Tuesday, April 28, 2015

Fort Matanzas

April 22 Fort Matanzas was a small outpost built by the Spanish to protect the back door to Castilla de San Marcos. Matanzas means "slaughter" in Spanish because the French having washed ashore after a hurricane and a botched attack on the Castilla, were slaughtered by the Spanish. The Spaniards believed that Catholicism was the best religion going and thought those crazy Huguenots worshiped in a different way and needed to die because A. the attacked the fort and B. they were of a different religion.
So that lead us to drive down to the national monument. We arrived to hear the ranger making the last call for the boat and asked if we were going. I said sure we'll go for a boat ride and this is what we saw.

I think the camera has picked up a ghost. It has been taking some weird pictures.

Yours truely. I enjoyed a long talk with Ranger who drove the boat. He has served 15 years at Fort Matanzas and was at Fort Bowie about fifteen years ago. We visited Bowie last winter.

Across the street from the Park was the ocean and it was a mandatory stop. 

St. Augustine

Tuesday April 25

We left base camp and rolled south to St. Augustine to look at the old fort and roll around the downtown area.  St Augustine was the oldest city in the United States. It was strategically important for the Spanish because it guarded the Gulf Stream, which they used as a superhighway to move ships full of gold, spices and slaves from the New World to the Old.
We got free handicap parking in the city parking garage and then went for a stroll down Spanish memory lane. We passed an old cemetery where they buried those that were not Catholic and had enough money to be buried there.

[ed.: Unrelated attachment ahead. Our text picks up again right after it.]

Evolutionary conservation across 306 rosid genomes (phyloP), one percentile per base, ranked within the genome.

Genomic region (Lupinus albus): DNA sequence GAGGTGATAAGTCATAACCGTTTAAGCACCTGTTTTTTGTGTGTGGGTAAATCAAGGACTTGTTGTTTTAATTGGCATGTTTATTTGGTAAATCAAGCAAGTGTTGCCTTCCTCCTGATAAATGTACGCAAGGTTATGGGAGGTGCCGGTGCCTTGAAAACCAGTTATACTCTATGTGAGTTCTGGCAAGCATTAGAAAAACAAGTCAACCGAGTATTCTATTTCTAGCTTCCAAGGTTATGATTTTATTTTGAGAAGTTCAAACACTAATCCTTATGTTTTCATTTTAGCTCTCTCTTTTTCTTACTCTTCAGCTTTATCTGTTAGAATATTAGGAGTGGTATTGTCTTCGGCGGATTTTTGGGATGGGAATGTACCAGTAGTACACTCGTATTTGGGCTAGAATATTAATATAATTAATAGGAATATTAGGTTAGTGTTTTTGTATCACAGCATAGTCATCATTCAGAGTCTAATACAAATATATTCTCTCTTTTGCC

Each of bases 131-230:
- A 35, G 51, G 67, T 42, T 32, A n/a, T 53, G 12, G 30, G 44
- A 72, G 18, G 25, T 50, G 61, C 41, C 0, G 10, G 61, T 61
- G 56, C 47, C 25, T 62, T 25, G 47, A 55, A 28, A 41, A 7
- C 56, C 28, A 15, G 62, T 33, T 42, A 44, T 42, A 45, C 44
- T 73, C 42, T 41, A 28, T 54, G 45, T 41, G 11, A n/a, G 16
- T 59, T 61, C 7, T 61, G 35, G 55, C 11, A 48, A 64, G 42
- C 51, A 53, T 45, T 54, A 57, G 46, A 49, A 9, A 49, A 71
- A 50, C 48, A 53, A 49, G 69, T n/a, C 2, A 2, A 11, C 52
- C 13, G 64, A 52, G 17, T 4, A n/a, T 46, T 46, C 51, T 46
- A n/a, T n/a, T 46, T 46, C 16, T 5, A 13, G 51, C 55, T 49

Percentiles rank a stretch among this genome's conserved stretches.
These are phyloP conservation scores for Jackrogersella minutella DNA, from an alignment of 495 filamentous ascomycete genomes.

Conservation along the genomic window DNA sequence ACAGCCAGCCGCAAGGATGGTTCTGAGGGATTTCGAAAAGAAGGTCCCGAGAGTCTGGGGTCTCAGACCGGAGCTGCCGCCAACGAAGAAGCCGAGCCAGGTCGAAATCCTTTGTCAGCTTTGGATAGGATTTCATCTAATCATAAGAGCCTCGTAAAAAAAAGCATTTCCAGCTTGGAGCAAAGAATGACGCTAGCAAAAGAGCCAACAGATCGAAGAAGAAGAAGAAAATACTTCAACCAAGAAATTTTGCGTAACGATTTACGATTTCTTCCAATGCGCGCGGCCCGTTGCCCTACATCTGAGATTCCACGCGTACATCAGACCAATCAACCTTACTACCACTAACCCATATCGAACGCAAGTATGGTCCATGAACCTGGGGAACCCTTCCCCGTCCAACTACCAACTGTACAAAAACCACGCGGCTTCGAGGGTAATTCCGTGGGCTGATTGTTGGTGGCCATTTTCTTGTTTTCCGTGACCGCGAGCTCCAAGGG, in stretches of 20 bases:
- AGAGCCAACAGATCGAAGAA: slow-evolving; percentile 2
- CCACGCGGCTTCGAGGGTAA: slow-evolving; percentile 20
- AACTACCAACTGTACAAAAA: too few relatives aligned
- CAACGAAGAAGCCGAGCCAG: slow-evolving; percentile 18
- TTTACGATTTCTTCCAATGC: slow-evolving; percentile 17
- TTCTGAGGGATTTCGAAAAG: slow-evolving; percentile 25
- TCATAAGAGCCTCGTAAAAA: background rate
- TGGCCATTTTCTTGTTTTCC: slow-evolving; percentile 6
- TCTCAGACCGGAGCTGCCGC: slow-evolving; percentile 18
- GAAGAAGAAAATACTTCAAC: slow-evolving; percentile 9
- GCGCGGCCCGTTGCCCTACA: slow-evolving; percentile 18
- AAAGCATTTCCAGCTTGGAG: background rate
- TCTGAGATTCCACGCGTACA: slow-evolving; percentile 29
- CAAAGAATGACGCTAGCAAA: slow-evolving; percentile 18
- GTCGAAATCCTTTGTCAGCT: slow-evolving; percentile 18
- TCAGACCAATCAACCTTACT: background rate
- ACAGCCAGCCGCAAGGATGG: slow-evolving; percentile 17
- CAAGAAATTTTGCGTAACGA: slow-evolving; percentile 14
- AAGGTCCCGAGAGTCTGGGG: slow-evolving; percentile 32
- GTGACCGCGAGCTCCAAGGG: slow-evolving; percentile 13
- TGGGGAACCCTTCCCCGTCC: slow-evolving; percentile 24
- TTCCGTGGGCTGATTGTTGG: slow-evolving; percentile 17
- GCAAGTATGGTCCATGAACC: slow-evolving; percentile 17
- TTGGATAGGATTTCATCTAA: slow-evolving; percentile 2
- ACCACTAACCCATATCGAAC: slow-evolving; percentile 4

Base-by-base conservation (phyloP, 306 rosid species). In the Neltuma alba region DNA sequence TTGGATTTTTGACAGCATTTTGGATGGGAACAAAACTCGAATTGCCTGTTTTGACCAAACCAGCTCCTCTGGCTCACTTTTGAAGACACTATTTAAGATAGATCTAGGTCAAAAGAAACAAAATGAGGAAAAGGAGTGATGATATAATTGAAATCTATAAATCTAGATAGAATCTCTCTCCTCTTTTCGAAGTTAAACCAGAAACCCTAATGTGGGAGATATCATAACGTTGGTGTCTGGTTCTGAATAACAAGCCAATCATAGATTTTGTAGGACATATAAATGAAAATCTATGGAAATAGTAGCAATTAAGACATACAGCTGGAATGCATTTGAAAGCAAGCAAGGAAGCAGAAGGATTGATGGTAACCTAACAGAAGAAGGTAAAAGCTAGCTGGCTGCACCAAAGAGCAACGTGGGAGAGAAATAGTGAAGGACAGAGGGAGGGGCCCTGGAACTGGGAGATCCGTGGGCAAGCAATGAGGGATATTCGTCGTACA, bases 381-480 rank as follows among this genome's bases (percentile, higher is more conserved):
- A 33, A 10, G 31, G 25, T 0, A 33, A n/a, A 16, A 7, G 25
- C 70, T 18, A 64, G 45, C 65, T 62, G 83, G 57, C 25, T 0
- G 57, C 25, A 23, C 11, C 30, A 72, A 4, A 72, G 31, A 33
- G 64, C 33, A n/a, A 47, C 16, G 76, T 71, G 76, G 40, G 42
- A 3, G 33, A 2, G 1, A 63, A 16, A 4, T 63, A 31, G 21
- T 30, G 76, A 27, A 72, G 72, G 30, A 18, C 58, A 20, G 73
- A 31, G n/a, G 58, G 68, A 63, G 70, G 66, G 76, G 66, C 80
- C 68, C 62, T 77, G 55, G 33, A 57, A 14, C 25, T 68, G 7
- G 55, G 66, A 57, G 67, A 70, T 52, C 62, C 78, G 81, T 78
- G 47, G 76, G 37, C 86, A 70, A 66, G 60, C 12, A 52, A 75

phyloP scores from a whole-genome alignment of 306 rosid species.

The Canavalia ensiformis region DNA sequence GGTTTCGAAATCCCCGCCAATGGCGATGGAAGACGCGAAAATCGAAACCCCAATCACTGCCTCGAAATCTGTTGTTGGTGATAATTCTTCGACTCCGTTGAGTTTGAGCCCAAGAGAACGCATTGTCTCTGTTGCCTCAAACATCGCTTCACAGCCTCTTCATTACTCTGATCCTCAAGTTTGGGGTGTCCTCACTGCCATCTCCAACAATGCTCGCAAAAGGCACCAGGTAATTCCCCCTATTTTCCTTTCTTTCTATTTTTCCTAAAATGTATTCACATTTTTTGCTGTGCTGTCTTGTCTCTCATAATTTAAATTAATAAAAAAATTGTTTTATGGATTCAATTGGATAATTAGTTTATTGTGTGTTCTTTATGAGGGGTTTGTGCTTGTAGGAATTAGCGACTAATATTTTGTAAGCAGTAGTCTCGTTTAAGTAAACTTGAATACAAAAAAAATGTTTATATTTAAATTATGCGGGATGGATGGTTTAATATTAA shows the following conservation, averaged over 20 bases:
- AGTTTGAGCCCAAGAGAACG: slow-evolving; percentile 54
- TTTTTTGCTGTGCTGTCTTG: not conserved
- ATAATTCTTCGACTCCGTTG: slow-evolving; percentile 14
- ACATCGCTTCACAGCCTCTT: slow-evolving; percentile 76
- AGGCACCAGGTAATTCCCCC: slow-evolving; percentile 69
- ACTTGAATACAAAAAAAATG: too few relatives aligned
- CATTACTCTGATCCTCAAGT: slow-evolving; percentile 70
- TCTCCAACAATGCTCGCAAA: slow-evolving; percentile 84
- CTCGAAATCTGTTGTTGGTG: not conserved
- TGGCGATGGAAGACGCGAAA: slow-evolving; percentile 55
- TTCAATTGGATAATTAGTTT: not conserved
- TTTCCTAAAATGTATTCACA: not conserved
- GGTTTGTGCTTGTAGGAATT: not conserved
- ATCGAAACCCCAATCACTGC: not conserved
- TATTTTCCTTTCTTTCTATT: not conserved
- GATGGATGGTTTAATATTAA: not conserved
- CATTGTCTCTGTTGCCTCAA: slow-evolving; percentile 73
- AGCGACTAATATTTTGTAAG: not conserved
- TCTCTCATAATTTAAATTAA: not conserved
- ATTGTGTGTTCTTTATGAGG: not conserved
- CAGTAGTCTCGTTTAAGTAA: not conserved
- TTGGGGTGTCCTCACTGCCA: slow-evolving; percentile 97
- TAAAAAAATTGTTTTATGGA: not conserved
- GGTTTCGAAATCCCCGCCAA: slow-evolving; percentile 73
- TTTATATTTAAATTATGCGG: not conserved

Then it was in through the Old City Gates built of coquina (a sedimentary rock composed of shells) in 1808, 154 years after the city was founded and the Spanish decided that they needed a permanent wall built around the city to keep out those marauding French and English.  
The twin pillars topped with pomegranates are original and the mounds and wood are replicas of the original. 
 We strolled through downtown poking our noses into the little shops and stores until we came to the old Spanish square where we found this marker.

Becky has a wont to look at old churches and this one fell into the category. It was impressive and very ornate. I reminded her that we saw the oldest church in the Americas on our trip to the Dominican Republic when we took a tour of Santo Domingo.

 Outside we found a statue of Ponce de Leon

Docked along the piers is the replica Spanish ship El Galeon.
 From there we walked back along the water to Castillo de San Marcos. Work began on the fort in 1672 and took 23 years to complete. Built from coquina quarried locally with small axes and shipped by boat. Cement was made by burning clam shells to get ash and mixing in water and other ingredients. The fort withstood several attempts by the British to capture it and stands today as a testament to the hard work, the hard ships and the history of our world.

Entrance to the chapel.

These racks were the sleeping quarters and the sacks are filled with straw to provide some padding. The bunks would not accommodate a person over five eight. These Spaniards were short.

We left St. Augustine and headed north on the A1A. Patrick wanted to go to the beach and we found this little one just up the road.

Patrick and Becky took their first stroll along the Atlantic on this trip.             

Fish tacos and margaritas.
 After the beach, we headed north again in search of some food. We found some at The Pier Cantina and Sandbar at Jacksonville Beach. With full bellies, we returned to base camp.

Thursday, April 23, 2015

Rollin South